AfDB to provide $25 billion climate financing, Adesina says

Tuesday September 05 2023
President of the African Development Bank Akinwumi Adesina.

President of the African Development Bank Akinwumi Adesina speaks at the Africa Climate Summit 2023 at the Kenyatta International Convention Centre (KICC) in Nairobi, Kenya on September 5, 2023. PHOTO | NMG


African Development Bank (AfDB) has committed to providing $25 billion towards climate financing, the firm’s President Akinwumi Adesina said.

Speaking during the second day of the Africa Climate Summit held in Nairobi, he called for the change of global financial architecture to prioritise the needs for Africa, while also urging delegates to mobilise resources for climate financing.

Africa must use its natural gas and combine it with renewable resources, he said, adding that: “We must ensure that Africa's food and agriculture are climate resilient”.

Read: Why Africa can be the lungs of the world

Mr Adesina further said that African nations should voluntarily consider climate-friendly endeavours “not because someone has told us so, but because we have to”.

“We must revalue the wealth of Africa by accounting for the proper valuation of its natural resources, an example being the Congo forest which is a carbon sink. Africa's GDP must be revalued based on their carbon sequestration. Africa must develop its own carbon markets. It cannot be nature rich, and cash poor.”


The European Union (EU) President, Ursula Von Der Leyen, while lauding the Kenya Climate Change Act, 2023 that was launched during the summit, said that it puts prominence on the carbon markets.

Read: Inside Tanzania, Kenya rules to tap carbon credits windfall

To the summit, she said, she was bringing Europe's offer to be Africa’s ally at COP28.

“Climate action is part of the solution, you (Africa) are part of the solution, with your renewable energy and green hydrogen... This is a win-win partnership which benefits Africa and the world. Africa could produce enough clean energy, not only to power Africa, but also to export outside the continent,” she said, adding that the EU fully supports the need for multilateral development bank reforms.

She explained the EU was not only interested in extracting resources but also partnering with Africa to invest in skills and technologies in Africa.

Ms Leyen urged Africa to bring the conversation on climate financing to the global stage at COP28.

“Green bonds are widely recognised as providing part of the solution. We are ready to share our expertise on how you can develop your green bond initiative,” she said.

Ms Leyen further explained that setting the pricing on carbon was one of the crucial solutions at the disposition of African nations.

It makes heavy polluters pay a fair share of their pollution, which is necessary, she said.

COP28 President Sultan Al Jaber admitted that the world was losing the race to secure the Paris Agreement.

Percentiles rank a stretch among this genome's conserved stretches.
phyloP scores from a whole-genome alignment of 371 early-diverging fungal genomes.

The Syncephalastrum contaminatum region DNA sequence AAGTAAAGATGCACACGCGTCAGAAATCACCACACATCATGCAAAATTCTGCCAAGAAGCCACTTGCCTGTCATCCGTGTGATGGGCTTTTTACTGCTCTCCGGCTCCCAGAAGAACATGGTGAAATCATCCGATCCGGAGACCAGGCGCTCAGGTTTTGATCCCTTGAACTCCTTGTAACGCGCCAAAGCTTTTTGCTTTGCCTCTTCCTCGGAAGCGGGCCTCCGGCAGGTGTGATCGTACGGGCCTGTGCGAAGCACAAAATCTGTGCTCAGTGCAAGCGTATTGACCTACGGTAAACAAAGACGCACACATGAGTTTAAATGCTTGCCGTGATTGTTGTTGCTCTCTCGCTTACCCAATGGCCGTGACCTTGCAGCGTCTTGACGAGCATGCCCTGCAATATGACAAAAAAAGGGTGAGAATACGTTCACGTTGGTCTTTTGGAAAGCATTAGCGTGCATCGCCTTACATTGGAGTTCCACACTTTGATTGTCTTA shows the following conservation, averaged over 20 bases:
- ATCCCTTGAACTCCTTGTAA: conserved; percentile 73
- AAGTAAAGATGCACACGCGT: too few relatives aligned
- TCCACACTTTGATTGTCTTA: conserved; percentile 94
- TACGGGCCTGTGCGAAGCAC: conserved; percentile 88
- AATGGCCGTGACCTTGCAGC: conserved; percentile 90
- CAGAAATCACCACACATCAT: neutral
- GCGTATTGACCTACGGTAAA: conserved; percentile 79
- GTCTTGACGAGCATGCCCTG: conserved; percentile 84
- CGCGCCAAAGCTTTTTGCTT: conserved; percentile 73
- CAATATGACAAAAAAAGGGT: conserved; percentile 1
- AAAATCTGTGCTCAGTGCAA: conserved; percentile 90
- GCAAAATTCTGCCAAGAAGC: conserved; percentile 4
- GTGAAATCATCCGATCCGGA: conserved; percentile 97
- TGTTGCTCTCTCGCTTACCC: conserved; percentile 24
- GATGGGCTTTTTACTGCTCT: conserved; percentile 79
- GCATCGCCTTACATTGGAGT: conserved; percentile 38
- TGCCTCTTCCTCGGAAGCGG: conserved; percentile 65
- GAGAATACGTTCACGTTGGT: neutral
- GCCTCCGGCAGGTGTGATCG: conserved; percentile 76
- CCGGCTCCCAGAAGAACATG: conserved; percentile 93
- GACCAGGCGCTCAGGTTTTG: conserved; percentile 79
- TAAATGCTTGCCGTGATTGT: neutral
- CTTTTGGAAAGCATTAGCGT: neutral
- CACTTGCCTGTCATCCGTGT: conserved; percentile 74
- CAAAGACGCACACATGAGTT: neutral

Read:Kenya to work with UAE amid calls to have COP28 president removed

“We must admit that we are not going to get the results we need [with] the time we have. We must also accept that business as usual is not working. We need a smart pragmatic disruption. We need a plan that leaves no one behind. That is why I have been, and continue to, calling people to unite towards a plan of action that is fully inclusive,” he said.

While promising to continue to press for the delivery of the COP27 pledges, Mr Jaber said COP will no longer accept pledges and promises.

“I will continue to press on the issues of the $100 billion pledge by donors, that they fulfil their pledge. What was promised in Sharm El Sheikh must be delivered in Dubai,” he said.

According to him, a plan that would focus on people, lives and livelihoods and one that will finally fix climate finance is the real panacea.

“We should be enhancing food security and stimulating green growth. This continent is rich, and can help not just Africa.”

According to AfDB, $250 billion is required to fulfil Africa's climate needs. However, Africa only receives 12 percent of that, and only 2 percent on adaptation.

Mr Jaber said it was only fair for Africa to get a global share of the climate finance.

“We need a surgical intervention of the global financial architecture. I am pleased to answer the need by African leaders to foster green growth.”

United Nations (UN) Secretary-General Antonio Guterres said it was time to break addiction to fossil fuels, urging developed countries to develop a clear roadmap on doubling climate adaptation finance.

“And they must live up to their $100 billion promise. Every country must implement the Action plans launched last year,” Mr Guterres said, calling for reform in the global financial system.

“Just as the injustice of climate change burns fiercely here in Africa...the solutions discussed here brings a big step forward... ambitions in mitigation must be in line with the climate risks,” he said.